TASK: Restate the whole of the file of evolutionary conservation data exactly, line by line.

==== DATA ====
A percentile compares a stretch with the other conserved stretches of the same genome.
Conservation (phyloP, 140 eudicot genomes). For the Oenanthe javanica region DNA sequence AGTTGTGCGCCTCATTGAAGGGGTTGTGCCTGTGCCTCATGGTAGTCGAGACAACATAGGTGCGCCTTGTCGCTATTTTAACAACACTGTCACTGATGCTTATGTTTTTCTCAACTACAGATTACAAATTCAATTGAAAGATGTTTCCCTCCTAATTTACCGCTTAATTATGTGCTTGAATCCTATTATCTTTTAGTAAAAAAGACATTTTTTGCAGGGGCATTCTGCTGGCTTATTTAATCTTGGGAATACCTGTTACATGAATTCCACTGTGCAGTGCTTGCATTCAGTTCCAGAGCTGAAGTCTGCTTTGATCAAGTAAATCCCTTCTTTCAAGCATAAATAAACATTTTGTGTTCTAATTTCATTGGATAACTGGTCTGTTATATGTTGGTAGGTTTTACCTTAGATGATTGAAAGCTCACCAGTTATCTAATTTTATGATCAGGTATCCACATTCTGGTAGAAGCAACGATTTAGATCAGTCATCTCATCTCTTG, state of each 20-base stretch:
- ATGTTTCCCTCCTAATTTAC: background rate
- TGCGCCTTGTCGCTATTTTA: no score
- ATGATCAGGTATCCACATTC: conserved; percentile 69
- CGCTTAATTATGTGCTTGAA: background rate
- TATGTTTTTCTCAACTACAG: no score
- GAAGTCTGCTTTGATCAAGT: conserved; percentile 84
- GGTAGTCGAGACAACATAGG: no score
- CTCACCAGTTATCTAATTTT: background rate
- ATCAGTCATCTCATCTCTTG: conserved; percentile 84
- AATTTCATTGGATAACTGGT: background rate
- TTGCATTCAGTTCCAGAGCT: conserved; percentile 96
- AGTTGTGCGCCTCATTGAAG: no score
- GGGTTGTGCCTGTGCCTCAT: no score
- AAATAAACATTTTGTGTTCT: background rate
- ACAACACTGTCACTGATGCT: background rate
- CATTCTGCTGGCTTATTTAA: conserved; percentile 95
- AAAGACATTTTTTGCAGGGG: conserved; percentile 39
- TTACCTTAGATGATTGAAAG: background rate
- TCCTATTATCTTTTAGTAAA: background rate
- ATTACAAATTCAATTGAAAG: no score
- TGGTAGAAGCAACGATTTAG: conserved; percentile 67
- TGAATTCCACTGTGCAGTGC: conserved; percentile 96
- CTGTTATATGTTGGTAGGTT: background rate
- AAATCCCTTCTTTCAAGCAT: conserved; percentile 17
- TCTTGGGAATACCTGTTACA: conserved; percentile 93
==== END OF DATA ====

A percentile compares a stretch with the other conserved stretches of the same genome.
Conservation (phyloP, 140 eudicot genomes). For the Oenanthe javanica region DNA sequence AGTTGTGCGCCTCATTGAAGGGGTTGTGCCTGTGCCTCATGGTAGTCGAGACAACATAGGTGCGCCTTGTCGCTATTTTAACAACACTGTCACTGATGCTTATGTTTTTCTCAACTACAGATTACAAATTCAATTGAAAGATGTTTCCCTCCTAATTTACCGCTTAATTATGTGCTTGAATCCTATTATCTTTTAGTAAAAAAGACATTTTTTGCAGGGGCATTCTGCTGGCTTATTTAATCTTGGGAATACCTGTTACATGAATTCCACTGTGCAGTGCTTGCATTCAGTTCCAGAGCTGAAGTCTGCTTTGATCAAGTAAATCCCTTCTTTCAAGCATAAATAAACATTTTGTGTTCTAATTTCATTGGATAACTGGTCTGTTATATGTTGGTAGGTTTTACCTTAGATGATTGAAAGCTCACCAGTTATCTAATTTTATGATCAGGTATCCACATTCTGGTAGAAGCAACGATTTAGATCAGTCATCTCATCTCTTG, state of each 20-base stretch:
- ATGTTTCCCTCCTAATTTAC: background rate
- TGCGCCTTGTCGCTATTTTA: no score
- ATGATCAGGTATCCACATTC: conserved; percentile 69
- CGCTTAATTATGTGCTTGAA: background rate
- TATGTTTTTCTCAACTACAG: no score
- GAAGTCTGCTTTGATCAAGT: conserved; percentile 84
- GGTAGTCGAGACAACATAGG: no score
- CTCACCAGTTATCTAATTTT: background rate
- ATCAGTCATCTCATCTCTTG: conserved; percentile 84
- AATTTCATTGGATAACTGGT: background rate
- TTGCATTCAGTTCCAGAGCT: conserved; percentile 96
- AGTTGTGCGCCTCATTGAAG: no score
- GGGTTGTGCCTGTGCCTCAT: no score
- AAATAAACATTTTGTGTTCT: background rate
- ACAACACTGTCACTGATGCT: background rate
- CATTCTGCTGGCTTATTTAA: conserved; percentile 95
- AAAGACATTTTTTGCAGGGG: conserved; percentile 39
- TTACCTTAGATGATTGAAAG: background rate
- TCCTATTATCTTTTAGTAAA: background rate
- ATTACAAATTCAATTGAAAG: no score
- TGGTAGAAGCAACGATTTAG: conserved; percentile 67
- TGAATTCCACTGTGCAGTGC: conserved; percentile 96
- CTGTTATATGTTGGTAGGTT: background rate
- AAATCCCTTCTTTCAAGCAT: conserved; percentile 17
- TCTTGGGAATACCTGTTACA: conserved; percentile 93